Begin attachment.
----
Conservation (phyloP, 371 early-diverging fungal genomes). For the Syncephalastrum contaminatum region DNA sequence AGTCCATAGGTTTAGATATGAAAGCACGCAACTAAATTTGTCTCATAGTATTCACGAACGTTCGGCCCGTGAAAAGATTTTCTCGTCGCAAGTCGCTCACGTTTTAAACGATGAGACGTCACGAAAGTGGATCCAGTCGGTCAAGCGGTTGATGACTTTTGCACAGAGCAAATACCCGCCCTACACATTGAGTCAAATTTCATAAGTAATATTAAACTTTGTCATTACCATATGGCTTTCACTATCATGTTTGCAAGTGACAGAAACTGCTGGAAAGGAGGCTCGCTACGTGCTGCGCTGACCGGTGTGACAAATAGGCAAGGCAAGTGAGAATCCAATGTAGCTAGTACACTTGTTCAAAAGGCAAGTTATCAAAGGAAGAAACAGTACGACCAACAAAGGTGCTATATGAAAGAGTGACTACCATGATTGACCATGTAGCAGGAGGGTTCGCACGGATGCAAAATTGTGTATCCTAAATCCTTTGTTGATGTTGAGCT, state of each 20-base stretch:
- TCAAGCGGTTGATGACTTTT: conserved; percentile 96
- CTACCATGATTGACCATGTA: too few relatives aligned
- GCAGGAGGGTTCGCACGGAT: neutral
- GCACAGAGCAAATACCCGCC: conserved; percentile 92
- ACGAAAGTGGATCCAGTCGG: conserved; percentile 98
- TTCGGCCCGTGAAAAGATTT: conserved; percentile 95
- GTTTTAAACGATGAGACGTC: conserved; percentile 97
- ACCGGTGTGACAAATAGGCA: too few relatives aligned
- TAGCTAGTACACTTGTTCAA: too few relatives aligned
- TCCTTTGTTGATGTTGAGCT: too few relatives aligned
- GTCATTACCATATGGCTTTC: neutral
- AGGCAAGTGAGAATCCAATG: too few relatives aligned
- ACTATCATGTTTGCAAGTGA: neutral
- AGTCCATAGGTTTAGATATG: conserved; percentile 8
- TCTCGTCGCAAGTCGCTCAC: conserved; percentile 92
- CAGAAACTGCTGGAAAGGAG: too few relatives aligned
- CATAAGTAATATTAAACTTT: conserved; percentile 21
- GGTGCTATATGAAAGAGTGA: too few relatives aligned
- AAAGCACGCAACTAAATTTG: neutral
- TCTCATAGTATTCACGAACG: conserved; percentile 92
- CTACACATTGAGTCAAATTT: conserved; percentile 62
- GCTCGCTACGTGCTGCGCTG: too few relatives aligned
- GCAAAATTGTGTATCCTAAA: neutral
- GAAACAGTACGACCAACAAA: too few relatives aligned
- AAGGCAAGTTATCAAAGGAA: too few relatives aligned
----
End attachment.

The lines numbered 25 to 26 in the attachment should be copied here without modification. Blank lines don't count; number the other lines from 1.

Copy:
- GAAACAGTACGACCAACAAA: too few relatives aligned
- AAGGCAAGTTATCAAAGGAA: too few relatives aligned